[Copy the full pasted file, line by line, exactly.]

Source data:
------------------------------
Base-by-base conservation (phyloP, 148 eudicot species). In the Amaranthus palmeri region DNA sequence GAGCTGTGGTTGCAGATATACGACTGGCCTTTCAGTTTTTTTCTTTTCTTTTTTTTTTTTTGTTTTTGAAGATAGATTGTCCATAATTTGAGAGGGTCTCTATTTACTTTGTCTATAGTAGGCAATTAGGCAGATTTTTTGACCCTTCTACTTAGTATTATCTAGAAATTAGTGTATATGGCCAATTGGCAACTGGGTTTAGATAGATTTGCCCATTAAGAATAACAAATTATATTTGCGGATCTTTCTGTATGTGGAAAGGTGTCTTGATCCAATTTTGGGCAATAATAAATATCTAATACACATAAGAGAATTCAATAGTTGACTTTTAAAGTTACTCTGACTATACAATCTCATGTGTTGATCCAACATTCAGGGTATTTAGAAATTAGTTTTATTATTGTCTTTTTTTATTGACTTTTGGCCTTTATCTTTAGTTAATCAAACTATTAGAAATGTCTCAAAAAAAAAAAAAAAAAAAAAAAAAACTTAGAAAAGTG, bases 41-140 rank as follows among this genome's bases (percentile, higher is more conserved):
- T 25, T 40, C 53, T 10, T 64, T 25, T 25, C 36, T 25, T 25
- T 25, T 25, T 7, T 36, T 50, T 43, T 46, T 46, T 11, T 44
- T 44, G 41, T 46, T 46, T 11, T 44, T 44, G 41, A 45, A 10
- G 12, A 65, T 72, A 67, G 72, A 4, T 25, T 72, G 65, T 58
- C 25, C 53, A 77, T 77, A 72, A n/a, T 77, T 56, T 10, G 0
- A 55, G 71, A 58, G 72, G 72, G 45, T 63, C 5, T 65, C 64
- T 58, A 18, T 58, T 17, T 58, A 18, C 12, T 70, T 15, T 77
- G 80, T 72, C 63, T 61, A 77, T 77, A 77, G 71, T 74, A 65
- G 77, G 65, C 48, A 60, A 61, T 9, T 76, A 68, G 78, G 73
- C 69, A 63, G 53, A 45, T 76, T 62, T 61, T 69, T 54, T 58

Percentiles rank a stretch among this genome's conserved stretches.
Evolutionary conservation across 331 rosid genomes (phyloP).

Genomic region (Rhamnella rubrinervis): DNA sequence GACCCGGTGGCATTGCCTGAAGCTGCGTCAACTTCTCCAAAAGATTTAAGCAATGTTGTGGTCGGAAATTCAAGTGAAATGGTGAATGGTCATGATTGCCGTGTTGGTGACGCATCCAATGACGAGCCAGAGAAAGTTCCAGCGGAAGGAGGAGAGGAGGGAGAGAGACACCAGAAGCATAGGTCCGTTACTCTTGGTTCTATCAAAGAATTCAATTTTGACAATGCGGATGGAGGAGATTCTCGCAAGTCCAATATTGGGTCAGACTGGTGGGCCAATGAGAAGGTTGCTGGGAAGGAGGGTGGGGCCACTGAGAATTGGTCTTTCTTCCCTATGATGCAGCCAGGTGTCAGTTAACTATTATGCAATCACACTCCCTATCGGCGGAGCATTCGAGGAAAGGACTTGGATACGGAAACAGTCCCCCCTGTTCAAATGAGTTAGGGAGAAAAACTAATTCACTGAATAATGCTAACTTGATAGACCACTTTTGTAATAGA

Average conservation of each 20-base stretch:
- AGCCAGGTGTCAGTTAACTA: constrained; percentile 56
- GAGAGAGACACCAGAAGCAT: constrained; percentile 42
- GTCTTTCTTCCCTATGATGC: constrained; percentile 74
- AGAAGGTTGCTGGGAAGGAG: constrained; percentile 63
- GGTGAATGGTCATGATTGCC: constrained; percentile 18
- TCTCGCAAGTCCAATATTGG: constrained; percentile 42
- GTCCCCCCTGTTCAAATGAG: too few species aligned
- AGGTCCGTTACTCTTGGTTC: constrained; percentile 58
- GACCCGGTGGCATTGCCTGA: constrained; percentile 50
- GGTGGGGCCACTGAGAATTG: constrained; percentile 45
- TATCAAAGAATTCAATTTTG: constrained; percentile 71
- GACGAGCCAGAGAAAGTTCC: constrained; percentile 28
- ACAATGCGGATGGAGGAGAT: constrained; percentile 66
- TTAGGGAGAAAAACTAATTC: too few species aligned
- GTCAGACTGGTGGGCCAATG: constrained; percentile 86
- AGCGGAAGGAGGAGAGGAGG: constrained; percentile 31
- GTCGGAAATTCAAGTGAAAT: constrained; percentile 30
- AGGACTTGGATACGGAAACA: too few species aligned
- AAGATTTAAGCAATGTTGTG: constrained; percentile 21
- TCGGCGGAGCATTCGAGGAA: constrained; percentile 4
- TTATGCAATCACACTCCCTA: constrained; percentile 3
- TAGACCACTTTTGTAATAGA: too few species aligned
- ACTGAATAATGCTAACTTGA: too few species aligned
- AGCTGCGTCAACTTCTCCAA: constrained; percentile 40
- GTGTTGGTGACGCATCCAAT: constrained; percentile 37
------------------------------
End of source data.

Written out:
Base-by-base conservation (phyloP, 148 eudicot species). In the Amaranthus palmeri region DNA sequence GAGCTGTGGTTGCAGATATACGACTGGCCTTTCAGTTTTTTTCTTTTCTTTTTTTTTTTTTGTTTTTGAAGATAGATTGTCCATAATTTGAGAGGGTCTCTATTTACTTTGTCTATAGTAGGCAATTAGGCAGATTTTTTGACCCTTCTACTTAGTATTATCTAGAAATTAGTGTATATGGCCAATTGGCAACTGGGTTTAGATAGATTTGCCCATTAAGAATAACAAATTATATTTGCGGATCTTTCTGTATGTGGAAAGGTGTCTTGATCCAATTTTGGGCAATAATAAATATCTAATACACATAAGAGAATTCAATAGTTGACTTTTAAAGTTACTCTGACTATACAATCTCATGTGTTGATCCAACATTCAGGGTATTTAGAAATTAGTTTTATTATTGTCTTTTTTTATTGACTTTTGGCCTTTATCTTTAGTTAATCAAACTATTAGAAATGTCTCAAAAAAAAAAAAAAAAAAAAAAAAAACTTAGAAAAGTG, bases 41-140 rank as follows among this genome's bases (percentile, higher is more conserved):
- T 25, T 40, C 53, T 10, T 64, T 25, T 25, C 36, T 25, T 25
- T 25, T 25, T 7, T 36, T 50, T 43, T 46, T 46, T 11, T 44
- T 44, G 41, T 46, T 46, T 11, T 44, T 44, G 41, A 45, A 10
- G 12, A 65, T 72, A 67, G 72, A 4, T 25, T 72, G 65, T 58
- C 25, C 53, A 77, T 77, A 72, A n/a, T 77, T 56, T 10, G 0
- A 55, G 71, A 58, G 72, G 72, G 45, T 63, C 5, T 65, C 64
- T 58, A 18, T 58, T 17, T 58, A 18, C 12, T 70, T 15, T 77
- G 80, T 72, C 63, T 61, A 77, T 77, A 77, G 71, T 74, A 65
- G 77, G 65, C 48, A 60, A 61, T 9, T 76, A 68, G 78, G 73
- C 69, A 63, G 53, A 45, T 76, T 62, T 61, T 69, T 54, T 58

Percentiles rank a stretch among this genome's conserved stretches.
Evolutionary conservation across 331 rosid genomes (phyloP).

Genomic region (Rhamnella rubrinervis): DNA sequence GACCCGGTGGCATTGCCTGAAGCTGCGTCAACTTCTCCAAAAGATTTAAGCAATGTTGTGGTCGGAAATTCAAGTGAAATGGTGAATGGTCATGATTGCCGTGTTGGTGACGCATCCAATGACGAGCCAGAGAAAGTTCCAGCGGAAGGAGGAGAGGAGGGAGAGAGACACCAGAAGCATAGGTCCGTTACTCTTGGTTCTATCAAAGAATTCAATTTTGACAATGCGGATGGAGGAGATTCTCGCAAGTCCAATATTGGGTCAGACTGGTGGGCCAATGAGAAGGTTGCTGGGAAGGAGGGTGGGGCCACTGAGAATTGGTCTTTCTTCCCTATGATGCAGCCAGGTGTCAGTTAACTATTATGCAATCACACTCCCTATCGGCGGAGCATTCGAGGAAAGGACTTGGATACGGAAACAGTCCCCCCTGTTCAAATGAGTTAGGGAGAAAAACTAATTCACTGAATAATGCTAACTTGATAGACCACTTTTGTAATAGA

Average conservation of each 20-base stretch:
- AGCCAGGTGTCAGTTAACTA: constrained; percentile 56
- GAGAGAGACACCAGAAGCAT: constrained; percentile 42
- GTCTTTCTTCCCTATGATGC: constrained; percentile 74
- AGAAGGTTGCTGGGAAGGAG: constrained; percentile 63
- GGTGAATGGTCATGATTGCC: constrained; percentile 18
- TCTCGCAAGTCCAATATTGG: constrained; percentile 42
- GTCCCCCCTGTTCAAATGAG: too few species aligned
- AGGTCCGTTACTCTTGGTTC: constrained; percentile 58
- GACCCGGTGGCATTGCCTGA: constrained; percentile 50
- GGTGGGGCCACTGAGAATTG: constrained; percentile 45
- TATCAAAGAATTCAATTTTG: constrained; percentile 71
- GACGAGCCAGAGAAAGTTCC: constrained; percentile 28
- ACAATGCGGATGGAGGAGAT: constrained; percentile 66
- TTAGGGAGAAAAACTAATTC: too few species aligned
- GTCAGACTGGTGGGCCAATG: constrained; percentile 86
- AGCGGAAGGAGGAGAGGAGG: constrained; percentile 31
- GTCGGAAATTCAAGTGAAAT: constrained; percentile 30
- AGGACTTGGATACGGAAACA: too few species aligned
- AAGATTTAAGCAATGTTGTG: constrained; percentile 21
- TCGGCGGAGCATTCGAGGAA: constrained; percentile 4
- TTATGCAATCACACTCCCTA: constrained; percentile 3
- TAGACCACTTTTGTAATAGA: too few species aligned
- ACTGAATAATGCTAACTTGA: too few species aligned
- AGCTGCGTCAACTTCTCCAA: constrained; percentile 40
- GTGTTGGTGACGCATCCAAT: constrained; percentile 37